The Massachusetts House of Representatives approved a supplemental budget today that will free up millions of dollars in desperately needed workforce training funds currently tangled in an accounting transition.
The $460 million budget measure will allow state officials to move money earmarked earlier this year for the Workforce Training Fund Program (WTFP) into a new trust fund created when Governor Deval Patrick signed the Fiscal Year 2012 budget in July. Officials cannot currently apply money that was in the fund prior to the creation of the trust, meaning that companies awarded grants in July have been waiting to receive their money.
“AIM strongly supports moving the Workforce Training Fund Program to a trust as a means of insulating the program from the uncertainties of the annual budget process. Moving money from the former structure to the new trust is really just an accounting issue,” said Richard C. Lord, President of AIM and Chair of the Workforce Training Fund Advisory Committee.
The measure also contains a provision requiring the commonwealth to post regulatory cost-benefit studies online, a move that AIM believes will foster meaningful debate about the costs and potential consequences of rules that may harm the Massachusetts economy.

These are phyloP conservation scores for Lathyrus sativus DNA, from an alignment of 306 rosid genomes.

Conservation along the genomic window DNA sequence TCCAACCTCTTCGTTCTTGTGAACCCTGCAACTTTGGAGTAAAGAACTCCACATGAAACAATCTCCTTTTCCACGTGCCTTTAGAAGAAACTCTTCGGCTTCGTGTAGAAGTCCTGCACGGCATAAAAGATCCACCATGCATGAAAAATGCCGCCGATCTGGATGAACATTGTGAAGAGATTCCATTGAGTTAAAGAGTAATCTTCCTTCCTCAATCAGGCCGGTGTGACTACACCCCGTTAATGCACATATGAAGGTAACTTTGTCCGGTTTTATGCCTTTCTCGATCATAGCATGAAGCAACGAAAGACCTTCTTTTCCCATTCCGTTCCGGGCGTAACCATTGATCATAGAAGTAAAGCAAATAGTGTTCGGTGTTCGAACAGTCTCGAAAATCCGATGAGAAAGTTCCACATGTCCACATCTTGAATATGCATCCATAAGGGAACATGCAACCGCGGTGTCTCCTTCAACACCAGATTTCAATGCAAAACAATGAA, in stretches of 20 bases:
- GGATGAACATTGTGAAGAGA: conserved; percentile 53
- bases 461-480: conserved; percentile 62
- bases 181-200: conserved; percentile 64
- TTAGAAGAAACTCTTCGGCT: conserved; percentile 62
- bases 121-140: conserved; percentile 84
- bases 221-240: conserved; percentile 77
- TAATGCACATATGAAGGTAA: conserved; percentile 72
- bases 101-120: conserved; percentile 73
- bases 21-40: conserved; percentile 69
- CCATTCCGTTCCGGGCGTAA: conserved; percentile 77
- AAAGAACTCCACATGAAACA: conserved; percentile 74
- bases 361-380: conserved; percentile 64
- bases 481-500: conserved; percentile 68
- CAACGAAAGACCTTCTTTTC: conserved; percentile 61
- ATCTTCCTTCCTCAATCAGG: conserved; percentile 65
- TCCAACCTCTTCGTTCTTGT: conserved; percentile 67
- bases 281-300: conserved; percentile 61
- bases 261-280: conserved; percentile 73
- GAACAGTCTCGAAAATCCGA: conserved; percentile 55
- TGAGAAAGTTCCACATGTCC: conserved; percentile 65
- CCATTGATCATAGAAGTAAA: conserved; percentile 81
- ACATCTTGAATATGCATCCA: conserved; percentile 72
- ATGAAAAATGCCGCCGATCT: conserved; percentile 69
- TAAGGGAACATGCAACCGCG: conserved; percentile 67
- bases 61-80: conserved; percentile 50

The Legislature passed a cost-benefit study requirement in 2010, but the current law provides that only a summary of the analysis be posted online. The full text is available at the Secretary of the Commonwealth’s office.
The cost-benefit reviews must include the following information about any new rule:
- an estimate of the number of small businesses subject to the proposed regulation;
- projected reporting, recordkeeping and other administrative costs required for compliance with the proposed regulation;
- the appropriateness of performance standards versus design standards;
- an identification of regulations of the promulgating agency, or of another agency or department of the commonwealth, which may duplicate or conflict with the proposed regulation; and
- an analysis of whether the proposed regulation is likely to deter or encourage the formation of new businesses in the commonwealth.
The supplemental budget proposes to spend $154 million and deposit $350 million into the state's rainy day fund. The bill addresses recent budget cut by investing in clothing allowances for children in need, nursing home residents, developmentally disabled individuals, adult education, the trial courts, an expansion of a housing tax credit, and disaster assistance.